The Chicago Tribune recently interviewed me about 3D printers in libraries (they interviewed a bunch of other cool people too).
The newspaper seems to be making an issue of what you can/cannot/should not print in a library setting, and talked about printing guns, obscene objects, etc using a library’s 3D printer.
Here’s my take – let your customers print, and don’t worry (too much) about special 3D printing policies:
- My guess – Your already existing customer behavior policy/guidelines probably covers everything you need. So I’m not sure you need an extra-special “3D printer policy.”
- Printing bad/naughty/dangerous things – Your customers probably won’t be doing this. So stop worrying about those “what if” scenarios. When they do appear, see the above point about your customer behavior guidelines.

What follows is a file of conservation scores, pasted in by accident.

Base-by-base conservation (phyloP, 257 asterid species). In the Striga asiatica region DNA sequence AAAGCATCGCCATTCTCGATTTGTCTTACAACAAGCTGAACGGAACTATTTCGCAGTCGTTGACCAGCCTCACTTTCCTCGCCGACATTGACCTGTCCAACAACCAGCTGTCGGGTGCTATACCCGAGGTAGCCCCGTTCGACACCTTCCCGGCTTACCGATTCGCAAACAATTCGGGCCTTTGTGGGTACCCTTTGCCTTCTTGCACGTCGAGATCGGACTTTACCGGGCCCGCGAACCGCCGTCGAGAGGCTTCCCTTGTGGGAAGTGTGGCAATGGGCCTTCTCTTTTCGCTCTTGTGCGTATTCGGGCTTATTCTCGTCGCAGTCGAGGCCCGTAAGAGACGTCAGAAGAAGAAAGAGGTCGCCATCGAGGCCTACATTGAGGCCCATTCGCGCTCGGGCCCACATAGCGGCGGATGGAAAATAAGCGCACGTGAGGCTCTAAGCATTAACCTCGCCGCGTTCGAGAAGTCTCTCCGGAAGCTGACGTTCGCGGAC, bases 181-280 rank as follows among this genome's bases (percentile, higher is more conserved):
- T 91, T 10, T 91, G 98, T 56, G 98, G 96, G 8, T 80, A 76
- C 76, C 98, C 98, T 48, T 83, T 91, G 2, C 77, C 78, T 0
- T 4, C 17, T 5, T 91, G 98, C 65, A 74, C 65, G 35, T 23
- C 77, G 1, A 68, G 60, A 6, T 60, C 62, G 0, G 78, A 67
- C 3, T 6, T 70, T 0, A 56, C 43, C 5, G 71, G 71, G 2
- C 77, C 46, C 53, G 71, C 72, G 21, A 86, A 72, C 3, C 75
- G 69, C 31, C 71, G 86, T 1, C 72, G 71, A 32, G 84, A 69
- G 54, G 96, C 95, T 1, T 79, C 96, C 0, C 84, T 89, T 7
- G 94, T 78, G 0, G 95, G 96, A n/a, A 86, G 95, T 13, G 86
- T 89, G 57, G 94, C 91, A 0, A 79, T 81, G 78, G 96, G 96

- On the issue of printing 3D guns:
- Your library probably already has books about making guns (under the subject heading of “gunsmithing”). What’s the difference?
- A 3D printed gun is a multi-part project, requiring multiple 3D files. Unless the customer has named each file “nefarious gun part #1, 2 and 3” … you’re not gonna know what they’re printing anyway.
What do you think? Please leave a comment!
Photo by Gastev